In 1349 Prague became the seat of one of the earliest universities of Central Europe, and within less than fifty years the Czechs, centring round the University of Prague, came forward as forerunners and champions of freedom of thought in Europe. Huss and the Hussite movements were the first great contribution of the Czecho-Slovaks to the world’s history. The movement, like everything in the Middle Ages, was on its surface predominantly religious, yet religion was deeply tinged by nationality. The growing consciousness of nationalism in religion was one of the mainsprings of the Reformation, the Reformation being among other things the protest of the European nationalities attaining full consciousness of their own individuality, against the inherited universality of Rome. It was therefore by no means an accident that the first protest of national individualism and the first cry for national freedom of action and individual freedom of thought had come from Bohemia. Threatened by the Germans, who had behind them the authority of the Holy Roman Empire of German nationality, the Czechs arose in a protest against universality, both in Church and State. It is a fact to which sufficient attention has seldom been paid, that among the different articles of accusation raised against John Huss at the Council of Constance was that Huss had instigated among the Czechs national hatred of the Germans. To this accusation Huss answered: “I have affirmed and yet affirm that Bohemians should by right have the chief place in the offices of the Kingdom of Bohemia, even as they that are Frenchborn in the Kingdom of France and the Germans in their own countries, whereby the Bohemian might have the faculty to rule his people, and the Germans bear rule over the Germans.” These words, spoken by the martyr on his trial, have remained the programme of the Czecho-Slovak nation.

In their peculiar position they, an isolated Slav body in the midst of their bitter enemies, came to recognise earlier than any other European nation some of the deepest truths of liberty. “L’homme est un apprenti, la douleur est son maître, et nul ne se connaît tant qu’il n’a pas souffert,” says Alfred de Musset. But then “who increaseth knowledge increaseth sorrow.” The Czechs became the forerunners of Europe and suffered the usual fate of the forerunner. The man who walks through the streets of the city before sunrise is called a thief by the awakened sleepers, and the forerunner is called a heretic, and the heretic must be burned. The Czechs paid to the full the penalty of being forerunners, and, having for many years sustained an unequal struggle against orthodox Europe, they suffered their first terrible defeat.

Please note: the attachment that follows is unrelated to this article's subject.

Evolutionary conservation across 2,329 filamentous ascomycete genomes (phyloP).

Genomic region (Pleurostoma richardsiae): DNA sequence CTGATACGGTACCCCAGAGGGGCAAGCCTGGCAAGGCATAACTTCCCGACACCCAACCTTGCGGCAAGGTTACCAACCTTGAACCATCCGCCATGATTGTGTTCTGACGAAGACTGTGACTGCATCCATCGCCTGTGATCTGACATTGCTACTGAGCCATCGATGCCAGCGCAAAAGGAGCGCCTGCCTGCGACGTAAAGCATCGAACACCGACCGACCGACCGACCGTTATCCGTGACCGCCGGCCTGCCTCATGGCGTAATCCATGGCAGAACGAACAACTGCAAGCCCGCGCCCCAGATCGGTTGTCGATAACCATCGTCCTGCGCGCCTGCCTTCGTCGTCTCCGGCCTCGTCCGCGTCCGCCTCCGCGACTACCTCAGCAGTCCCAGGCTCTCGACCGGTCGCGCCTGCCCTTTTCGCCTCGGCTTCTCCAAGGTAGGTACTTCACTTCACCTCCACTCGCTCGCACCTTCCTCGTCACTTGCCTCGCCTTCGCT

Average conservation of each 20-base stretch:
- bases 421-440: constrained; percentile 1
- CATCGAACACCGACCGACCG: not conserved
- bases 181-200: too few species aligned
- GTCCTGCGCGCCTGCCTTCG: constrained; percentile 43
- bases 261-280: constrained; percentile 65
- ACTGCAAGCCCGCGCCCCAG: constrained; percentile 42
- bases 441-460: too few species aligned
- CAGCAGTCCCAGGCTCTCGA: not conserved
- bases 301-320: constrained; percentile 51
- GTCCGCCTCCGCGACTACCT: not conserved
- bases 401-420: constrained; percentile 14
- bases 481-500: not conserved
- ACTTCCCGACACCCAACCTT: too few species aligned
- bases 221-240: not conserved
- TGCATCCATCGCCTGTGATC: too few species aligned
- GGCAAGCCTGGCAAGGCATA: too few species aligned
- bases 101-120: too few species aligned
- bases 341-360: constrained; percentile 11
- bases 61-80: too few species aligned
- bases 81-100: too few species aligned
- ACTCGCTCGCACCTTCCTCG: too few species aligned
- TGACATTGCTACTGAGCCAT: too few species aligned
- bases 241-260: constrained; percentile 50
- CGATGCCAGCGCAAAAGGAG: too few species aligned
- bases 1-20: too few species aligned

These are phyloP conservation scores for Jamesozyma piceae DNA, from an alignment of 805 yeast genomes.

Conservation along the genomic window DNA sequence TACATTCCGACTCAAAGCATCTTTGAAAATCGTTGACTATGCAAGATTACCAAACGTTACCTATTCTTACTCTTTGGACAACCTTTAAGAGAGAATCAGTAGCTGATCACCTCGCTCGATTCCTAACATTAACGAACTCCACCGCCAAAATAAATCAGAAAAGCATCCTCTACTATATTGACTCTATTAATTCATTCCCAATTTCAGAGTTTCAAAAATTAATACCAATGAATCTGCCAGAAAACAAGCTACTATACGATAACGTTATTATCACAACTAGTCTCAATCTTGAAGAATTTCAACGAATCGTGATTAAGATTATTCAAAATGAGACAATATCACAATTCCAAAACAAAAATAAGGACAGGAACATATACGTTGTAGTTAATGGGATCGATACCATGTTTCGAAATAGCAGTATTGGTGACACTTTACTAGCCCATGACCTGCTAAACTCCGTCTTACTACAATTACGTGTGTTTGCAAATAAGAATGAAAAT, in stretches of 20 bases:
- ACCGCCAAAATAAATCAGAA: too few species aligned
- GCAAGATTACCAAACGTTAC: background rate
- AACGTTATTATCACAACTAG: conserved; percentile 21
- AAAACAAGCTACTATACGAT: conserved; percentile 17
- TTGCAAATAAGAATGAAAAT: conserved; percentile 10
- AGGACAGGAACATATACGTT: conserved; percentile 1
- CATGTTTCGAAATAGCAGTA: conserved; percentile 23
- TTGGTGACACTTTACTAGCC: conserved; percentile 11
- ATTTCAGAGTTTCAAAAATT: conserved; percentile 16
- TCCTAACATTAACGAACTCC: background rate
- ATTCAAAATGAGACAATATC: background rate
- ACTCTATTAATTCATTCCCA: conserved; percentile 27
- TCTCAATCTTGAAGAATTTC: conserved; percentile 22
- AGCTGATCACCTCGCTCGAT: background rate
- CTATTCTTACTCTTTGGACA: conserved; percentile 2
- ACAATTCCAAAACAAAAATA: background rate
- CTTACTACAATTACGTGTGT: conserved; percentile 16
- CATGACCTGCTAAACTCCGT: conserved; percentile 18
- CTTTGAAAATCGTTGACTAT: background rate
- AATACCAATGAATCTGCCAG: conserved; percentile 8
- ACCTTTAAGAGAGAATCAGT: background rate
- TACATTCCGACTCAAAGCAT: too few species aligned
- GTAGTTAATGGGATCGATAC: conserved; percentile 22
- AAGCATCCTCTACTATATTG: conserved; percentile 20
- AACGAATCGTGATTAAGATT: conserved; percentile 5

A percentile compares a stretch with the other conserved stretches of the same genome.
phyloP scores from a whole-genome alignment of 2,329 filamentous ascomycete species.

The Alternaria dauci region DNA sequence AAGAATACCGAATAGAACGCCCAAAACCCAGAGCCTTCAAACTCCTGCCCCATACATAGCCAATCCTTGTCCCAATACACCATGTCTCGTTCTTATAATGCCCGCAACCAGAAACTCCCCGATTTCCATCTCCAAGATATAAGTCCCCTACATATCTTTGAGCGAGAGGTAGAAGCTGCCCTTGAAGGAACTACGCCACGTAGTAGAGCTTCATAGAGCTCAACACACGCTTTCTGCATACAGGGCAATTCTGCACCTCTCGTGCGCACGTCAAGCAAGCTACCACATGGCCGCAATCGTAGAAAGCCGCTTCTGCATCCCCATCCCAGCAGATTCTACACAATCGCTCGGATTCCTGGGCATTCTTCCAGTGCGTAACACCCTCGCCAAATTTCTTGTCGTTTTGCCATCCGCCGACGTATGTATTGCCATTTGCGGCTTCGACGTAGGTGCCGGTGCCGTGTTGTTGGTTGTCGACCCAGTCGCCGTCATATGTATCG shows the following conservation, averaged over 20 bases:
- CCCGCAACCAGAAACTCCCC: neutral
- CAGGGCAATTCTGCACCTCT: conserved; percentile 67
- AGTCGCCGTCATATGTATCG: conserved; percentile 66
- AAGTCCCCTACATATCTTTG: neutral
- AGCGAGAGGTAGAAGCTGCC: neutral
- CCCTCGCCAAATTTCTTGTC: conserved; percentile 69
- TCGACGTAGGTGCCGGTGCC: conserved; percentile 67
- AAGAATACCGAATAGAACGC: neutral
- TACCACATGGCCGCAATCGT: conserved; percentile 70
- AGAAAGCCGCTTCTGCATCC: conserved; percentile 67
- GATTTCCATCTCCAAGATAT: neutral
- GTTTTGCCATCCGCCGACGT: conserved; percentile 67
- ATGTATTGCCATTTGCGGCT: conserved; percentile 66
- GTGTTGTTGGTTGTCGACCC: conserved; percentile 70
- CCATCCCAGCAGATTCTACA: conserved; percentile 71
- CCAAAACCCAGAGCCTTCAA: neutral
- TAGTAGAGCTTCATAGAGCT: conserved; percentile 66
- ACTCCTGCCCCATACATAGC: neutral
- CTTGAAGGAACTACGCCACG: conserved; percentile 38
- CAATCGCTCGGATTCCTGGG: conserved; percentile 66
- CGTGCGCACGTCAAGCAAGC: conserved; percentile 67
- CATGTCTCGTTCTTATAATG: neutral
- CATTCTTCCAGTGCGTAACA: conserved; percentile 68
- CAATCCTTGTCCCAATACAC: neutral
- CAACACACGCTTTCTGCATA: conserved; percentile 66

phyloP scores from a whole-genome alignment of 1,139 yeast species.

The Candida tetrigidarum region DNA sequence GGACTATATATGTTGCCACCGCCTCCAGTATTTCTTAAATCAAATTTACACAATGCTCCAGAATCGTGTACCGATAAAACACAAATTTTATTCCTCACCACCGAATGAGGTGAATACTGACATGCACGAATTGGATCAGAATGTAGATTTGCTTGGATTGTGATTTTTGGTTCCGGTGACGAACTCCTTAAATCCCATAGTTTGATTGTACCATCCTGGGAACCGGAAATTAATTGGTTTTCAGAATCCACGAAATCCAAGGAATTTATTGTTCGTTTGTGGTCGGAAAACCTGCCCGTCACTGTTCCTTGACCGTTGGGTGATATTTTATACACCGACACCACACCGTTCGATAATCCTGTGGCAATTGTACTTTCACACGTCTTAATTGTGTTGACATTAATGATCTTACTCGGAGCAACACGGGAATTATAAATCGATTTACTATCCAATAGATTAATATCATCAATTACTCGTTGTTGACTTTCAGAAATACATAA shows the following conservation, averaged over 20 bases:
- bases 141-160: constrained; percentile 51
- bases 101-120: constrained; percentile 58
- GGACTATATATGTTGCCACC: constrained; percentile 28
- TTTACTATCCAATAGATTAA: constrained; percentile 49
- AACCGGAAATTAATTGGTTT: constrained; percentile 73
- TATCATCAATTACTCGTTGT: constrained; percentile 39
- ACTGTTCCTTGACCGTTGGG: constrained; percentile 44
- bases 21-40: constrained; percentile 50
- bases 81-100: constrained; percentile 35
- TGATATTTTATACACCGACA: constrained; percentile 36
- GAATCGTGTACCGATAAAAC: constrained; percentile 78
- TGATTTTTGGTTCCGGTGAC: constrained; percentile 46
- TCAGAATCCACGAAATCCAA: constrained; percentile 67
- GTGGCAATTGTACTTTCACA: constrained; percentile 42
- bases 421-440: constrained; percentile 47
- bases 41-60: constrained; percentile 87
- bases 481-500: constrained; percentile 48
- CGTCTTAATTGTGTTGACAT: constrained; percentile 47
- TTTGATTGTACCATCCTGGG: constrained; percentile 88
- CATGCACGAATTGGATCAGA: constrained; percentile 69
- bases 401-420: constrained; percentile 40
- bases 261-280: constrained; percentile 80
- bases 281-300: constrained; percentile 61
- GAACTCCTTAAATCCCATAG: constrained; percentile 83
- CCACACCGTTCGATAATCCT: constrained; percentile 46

1526 is the date of the next disaster of Bohemia. It was a disaster in disguise. For purposes of defence against the growing Turkish menace the Bohemians entered an alliance with Austria and Hungary, reserving, however, for themselves full national rights. In a short time they came to know that the remedy was worse than the disease. The Hapsburgs, as is their habit, soon broke their faith and tried to enforce centralisation in the State and counter-reformation in religion. The Czechs rose up in revolt in 1618 and lit the fire of the Thirty Years’ War. The war which ushered in modern Europe seemed to sound the death-knell of the Czech nation, which in 1620 suffered the disastrous defeat on the White Mountain. With the utmost savagery the Austrian-Germans under Hapsburg and Jesuit leadership uprooted the Czech aristocracy and landed gentry, and filled their places with foreign adventurers, who ever since have insulted the country in which they live by considering themselves its peers and owners. The Czech nation lost all its educated classes and practically ceased to exist. There remained nothing except the soil and the peasants, as indestructible as the soil and as passive.

In the eighteenth century almost the memory of the Czech nation had been lost. They were treated as a kind of moribund aborigines. But this was the darkest hour before the dawn. The nation was awakening. At first the rebirth of the Bohemian nation was limited to a narrow circle of philologists and writers. It was treated by the Germans and the Austrian Government with patronising condescension. But soon it began to expand, spreading further and further until millions of men reawakened to their Slav consciousness. A nation, which towards the end of the eighteenth century had been practically extinct, became a power by the middle of the nineteenth century. With the stubbornness of peasants and the zeal of pioneers the apostles of the Czech nationality worked for the uplifting of their people. The fruit of their labours was a renaissance almost without parallel in the history of the world. Beginning with the midddle of the nineteenth century, they have held, as to wealth and education, the first place among the nationalities of Austria-Hungary.